Yes, it’s simple. You just need the right recipe. This one comes from the Artisan Bread In Five Minutes A Day cookbook, and this is how I do it.
1. Get a container that can hold several quarts of dough. My container’s square dimensions mean it takes up little space in the fridge.
Add ingredients as follows:
- 3 cups of warm water (about 750 ml)
- 1 1/2 tablespoons of yeast (about 37 ml)
- 1 1/2 tablespoons of salt (about 37 ml)
- 6 1/2 cups of flour (about 780 g).
The recipe calls for all-purpose flour. I usually bake bread with bread flour, which is a higher-protein flour that typically makes longer strands of gluten, and I like a little bit of whole-grain tooth. For this recipe, I’ve generally been using 1 cup of whole wheat flour (ours is stone-ground and quite rough), 1 1/2 cups of bread flour, and 4 cups of all-purpose flour. Experiment with mixtures you like.
2. Stir up the ingredients until everything is damp. If you live in a dry climate and your flour seems exceptionally dry, add a little bit more water (a couple of tablespoons). Don’t worry about being super thorough — overmixing isn’t necessary. This should take about 2 minutes.
3. Leave it on the counter for a couple of hours if you want to bake immediately. If not, put it in the refrigerator. Overnight is good. A full day is great. Up to a week or two should be OK. This is what it will look like after it’s been chilling and rising:
Note: For those with small refrigerators, you can divide the recipe in half, let the dough rise on the counter, and bake it immediately so you don’t give up valuable refrigerator space to the dough. Or collaborate with neighbors and share a big batch!
1. Get the dough out of the fridge. You’ll want a nice, peaceful, nonstick surface for your dough to rise on. I like to use a Silpat mat — it is nonstick, nontoxic, reusable, heat safe, and flexible for easy dough-dumping. (I got mine 10 years ago at New York Cake & Pastry, which is stamped on the mat, making them a useful souvenir of my time cooking in NYC.) If you don’t have a Silpat, you can use the counter, a towel or a small plate or cutting board.
2. Dust your rising surface with a good coat of flour. Any kind will do.
3. Pull off a hunk of dough. Some guidelines: A piece the size of a grapefruit is about a pound (450 g). A piece the size of a cantaloupe is about 1 1/2 lbs (675 g). I use a piece probably closer to 2 pounds (900 g) — the size of a really big cantaloupe, or maybe a somewhat petite honeydew. You can use a knife, too, but mine usually tears easily and doesn’t require cutting.
Set the dough on the floured surface. Flour your hands. Shape the wad of dough into a round loaf just like this:
4. Cover the dough with a towel and let it nap for a while. How long it rises will depend on how warm your kitchen is. An hour is sufficient if it’s warm (75-80F/25C and up). My kitchen is usually freezing (60-62F/16C), so I leave it out 2 to 3 hours.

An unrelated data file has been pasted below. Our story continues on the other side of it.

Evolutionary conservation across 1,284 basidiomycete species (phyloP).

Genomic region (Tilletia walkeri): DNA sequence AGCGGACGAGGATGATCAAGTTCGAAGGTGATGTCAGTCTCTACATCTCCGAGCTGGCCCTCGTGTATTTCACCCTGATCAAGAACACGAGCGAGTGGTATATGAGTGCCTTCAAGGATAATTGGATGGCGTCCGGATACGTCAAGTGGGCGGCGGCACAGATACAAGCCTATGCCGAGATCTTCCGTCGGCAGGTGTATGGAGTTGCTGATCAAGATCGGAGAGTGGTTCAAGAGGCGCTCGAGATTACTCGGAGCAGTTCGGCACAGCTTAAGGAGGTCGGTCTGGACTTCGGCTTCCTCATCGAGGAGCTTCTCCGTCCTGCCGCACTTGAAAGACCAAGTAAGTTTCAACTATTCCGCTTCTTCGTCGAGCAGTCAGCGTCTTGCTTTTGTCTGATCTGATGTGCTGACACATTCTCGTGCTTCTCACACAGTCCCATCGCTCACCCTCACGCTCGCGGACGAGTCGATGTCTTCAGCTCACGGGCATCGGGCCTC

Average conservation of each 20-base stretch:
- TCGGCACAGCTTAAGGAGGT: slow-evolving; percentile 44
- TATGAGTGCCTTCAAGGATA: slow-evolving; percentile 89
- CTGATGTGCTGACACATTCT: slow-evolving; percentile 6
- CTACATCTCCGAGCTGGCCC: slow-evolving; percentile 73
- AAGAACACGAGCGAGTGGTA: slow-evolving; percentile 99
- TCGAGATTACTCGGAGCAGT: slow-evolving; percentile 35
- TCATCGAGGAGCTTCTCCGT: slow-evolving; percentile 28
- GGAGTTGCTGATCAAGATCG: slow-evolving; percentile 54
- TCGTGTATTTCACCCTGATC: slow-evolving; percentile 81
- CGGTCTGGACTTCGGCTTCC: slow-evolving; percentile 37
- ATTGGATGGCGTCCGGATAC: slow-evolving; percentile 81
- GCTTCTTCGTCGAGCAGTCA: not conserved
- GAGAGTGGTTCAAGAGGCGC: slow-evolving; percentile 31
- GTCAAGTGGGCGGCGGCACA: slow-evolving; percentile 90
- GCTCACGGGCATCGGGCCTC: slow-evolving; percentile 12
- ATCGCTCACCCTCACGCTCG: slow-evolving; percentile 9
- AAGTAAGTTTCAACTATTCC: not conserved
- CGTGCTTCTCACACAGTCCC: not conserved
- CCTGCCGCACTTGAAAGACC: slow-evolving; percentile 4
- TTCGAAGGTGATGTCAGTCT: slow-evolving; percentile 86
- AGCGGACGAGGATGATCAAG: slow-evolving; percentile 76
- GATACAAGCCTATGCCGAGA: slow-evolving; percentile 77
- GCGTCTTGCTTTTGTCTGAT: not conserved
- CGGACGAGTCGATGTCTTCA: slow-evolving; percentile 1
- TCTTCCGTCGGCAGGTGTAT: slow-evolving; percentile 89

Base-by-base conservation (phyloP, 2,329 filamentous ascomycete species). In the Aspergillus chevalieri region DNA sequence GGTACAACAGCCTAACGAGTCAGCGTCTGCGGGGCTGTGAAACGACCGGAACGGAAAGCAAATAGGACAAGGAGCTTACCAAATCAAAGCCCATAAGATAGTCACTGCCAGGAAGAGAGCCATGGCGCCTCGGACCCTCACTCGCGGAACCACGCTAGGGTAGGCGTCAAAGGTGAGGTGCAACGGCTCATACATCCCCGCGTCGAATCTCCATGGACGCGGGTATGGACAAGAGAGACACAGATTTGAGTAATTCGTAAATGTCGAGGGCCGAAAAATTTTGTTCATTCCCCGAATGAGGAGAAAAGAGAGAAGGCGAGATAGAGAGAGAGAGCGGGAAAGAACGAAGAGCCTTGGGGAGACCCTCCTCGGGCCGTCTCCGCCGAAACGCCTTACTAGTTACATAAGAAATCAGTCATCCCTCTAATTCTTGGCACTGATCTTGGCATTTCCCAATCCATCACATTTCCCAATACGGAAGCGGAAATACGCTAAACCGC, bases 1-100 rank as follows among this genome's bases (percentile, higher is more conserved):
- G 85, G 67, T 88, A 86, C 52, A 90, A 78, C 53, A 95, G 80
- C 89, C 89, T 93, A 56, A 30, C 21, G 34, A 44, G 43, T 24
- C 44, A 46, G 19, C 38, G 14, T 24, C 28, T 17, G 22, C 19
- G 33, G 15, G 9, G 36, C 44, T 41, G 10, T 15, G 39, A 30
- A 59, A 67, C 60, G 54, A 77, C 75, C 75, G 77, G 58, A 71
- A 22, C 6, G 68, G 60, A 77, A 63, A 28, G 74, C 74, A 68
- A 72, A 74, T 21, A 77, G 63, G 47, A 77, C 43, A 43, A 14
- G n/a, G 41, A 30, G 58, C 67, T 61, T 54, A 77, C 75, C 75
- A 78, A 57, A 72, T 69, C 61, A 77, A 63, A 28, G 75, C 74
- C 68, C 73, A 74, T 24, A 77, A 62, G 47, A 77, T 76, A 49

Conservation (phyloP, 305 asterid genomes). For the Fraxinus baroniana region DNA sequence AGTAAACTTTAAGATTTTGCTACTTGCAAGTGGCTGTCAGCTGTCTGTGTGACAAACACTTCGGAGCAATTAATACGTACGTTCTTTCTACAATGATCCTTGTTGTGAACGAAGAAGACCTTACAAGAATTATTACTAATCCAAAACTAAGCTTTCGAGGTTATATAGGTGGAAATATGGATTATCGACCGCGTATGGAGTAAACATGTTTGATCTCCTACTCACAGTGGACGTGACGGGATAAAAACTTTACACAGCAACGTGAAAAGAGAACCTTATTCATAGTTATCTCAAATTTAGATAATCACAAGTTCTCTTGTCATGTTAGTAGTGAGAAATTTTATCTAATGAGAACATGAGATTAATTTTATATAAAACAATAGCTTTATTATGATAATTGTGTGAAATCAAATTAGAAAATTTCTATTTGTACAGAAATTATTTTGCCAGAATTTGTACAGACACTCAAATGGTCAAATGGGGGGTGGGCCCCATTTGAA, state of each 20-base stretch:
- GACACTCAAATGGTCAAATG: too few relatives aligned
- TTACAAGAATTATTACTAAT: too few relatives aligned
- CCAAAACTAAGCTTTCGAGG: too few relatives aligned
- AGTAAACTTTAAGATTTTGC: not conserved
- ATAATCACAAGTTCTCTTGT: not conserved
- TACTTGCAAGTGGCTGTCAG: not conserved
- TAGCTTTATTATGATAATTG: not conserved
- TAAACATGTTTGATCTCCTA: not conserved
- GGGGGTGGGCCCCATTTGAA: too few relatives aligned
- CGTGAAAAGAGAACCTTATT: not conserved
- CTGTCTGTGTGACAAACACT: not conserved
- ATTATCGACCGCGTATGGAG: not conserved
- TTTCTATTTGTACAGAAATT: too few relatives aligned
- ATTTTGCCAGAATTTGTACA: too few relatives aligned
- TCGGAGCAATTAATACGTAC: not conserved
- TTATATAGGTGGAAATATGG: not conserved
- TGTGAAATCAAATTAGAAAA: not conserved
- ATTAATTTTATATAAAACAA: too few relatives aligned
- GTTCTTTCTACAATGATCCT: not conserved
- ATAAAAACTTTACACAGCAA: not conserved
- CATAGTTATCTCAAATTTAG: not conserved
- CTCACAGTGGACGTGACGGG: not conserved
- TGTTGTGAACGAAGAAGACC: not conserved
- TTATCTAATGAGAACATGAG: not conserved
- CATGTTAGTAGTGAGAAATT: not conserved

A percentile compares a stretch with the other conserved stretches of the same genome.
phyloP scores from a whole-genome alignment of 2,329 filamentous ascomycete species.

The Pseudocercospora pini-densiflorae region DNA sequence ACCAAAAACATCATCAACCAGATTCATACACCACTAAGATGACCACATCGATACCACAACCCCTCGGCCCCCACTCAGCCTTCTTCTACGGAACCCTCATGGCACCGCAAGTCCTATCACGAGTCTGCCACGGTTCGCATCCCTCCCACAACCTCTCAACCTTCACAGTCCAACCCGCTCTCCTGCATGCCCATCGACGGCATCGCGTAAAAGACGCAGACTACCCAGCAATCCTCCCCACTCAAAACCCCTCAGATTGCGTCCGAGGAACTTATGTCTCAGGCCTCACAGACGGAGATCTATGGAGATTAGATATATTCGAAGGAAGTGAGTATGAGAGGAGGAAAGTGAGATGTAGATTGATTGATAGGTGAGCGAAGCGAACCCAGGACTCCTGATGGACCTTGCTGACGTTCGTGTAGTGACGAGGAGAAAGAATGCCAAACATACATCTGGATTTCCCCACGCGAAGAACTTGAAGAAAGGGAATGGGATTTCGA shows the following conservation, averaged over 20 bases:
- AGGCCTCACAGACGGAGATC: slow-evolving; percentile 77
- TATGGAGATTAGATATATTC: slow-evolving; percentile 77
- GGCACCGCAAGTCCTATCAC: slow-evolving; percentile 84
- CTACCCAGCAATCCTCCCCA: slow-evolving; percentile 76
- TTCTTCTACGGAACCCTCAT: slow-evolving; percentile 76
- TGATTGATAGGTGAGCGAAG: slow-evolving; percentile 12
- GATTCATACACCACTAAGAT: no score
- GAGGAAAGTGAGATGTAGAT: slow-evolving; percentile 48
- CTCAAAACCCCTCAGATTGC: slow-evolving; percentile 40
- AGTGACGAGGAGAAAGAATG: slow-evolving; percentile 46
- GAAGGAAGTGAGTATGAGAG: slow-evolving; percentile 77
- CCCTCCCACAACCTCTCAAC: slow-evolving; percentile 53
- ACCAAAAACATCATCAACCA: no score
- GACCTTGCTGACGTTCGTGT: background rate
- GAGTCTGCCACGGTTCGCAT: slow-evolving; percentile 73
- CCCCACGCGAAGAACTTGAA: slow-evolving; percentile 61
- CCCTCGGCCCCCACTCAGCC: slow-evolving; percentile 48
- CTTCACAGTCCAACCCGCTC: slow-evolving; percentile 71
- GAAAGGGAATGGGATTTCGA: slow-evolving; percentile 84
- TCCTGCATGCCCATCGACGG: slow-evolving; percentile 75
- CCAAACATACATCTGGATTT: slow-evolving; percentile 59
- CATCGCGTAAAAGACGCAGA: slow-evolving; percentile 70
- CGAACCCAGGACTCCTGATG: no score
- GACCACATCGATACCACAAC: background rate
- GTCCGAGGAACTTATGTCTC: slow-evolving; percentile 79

5. About 25 minutes before you want to start baking the bread, put your covered heatproof pan in the oven and turn the oven on to very hot (450F/232C). (My pan is a Williams-Sonoma covered cast-iron Dutch oven skillet that my co-worker Jill, God bless her, gave me in 1992.) I like to put the pan in the oven when I start the bread rising, long before I turn the oven on; otherwise, I am prone to forget it and just heat the oven sans pan.
6. When the oven is preheated, uncover your dough. It doesn’t look too much different — just a little bit taller, softer and more refreshed after its rising “nap.”
7. I bend the edges of the Silpat around the dough to shake as much flour close to the dough as I can to minimize the mess. Take the pan out of the oven (careful! It’s SO hot) and remove the lid.
Carefully dump the dough into the pan. What was the bottom will be on top, with some rough edges showing. That’s OK! It will all work out in the end.
8. Bake for about 30 minutes. Then open the oven, take off the lid, and let the bread keep on baking for about 20 minutes longer. (Those rough edges have made a gorgeous crown on the bread.) Check it after that initial 30 minutes — if your oven is hotter, the bread might not need as much time. It will be done when it is fairly brown on top, quite brown (but not black) on the bottom, and sounds hollow when tapped.
9. It comes out of the oven brown and amazing!
10. Gently (and carefully! — it’s hot) tip the bread out of the pan and let the bread cool completely on a rack.
11. Slice it and enjoy the texture. It should be moist, chewy and crusty — perfect for toast, sandwiches or just scarfing down with butter.
Please note that it has probably taken you almost as long to read this post as to make the bread!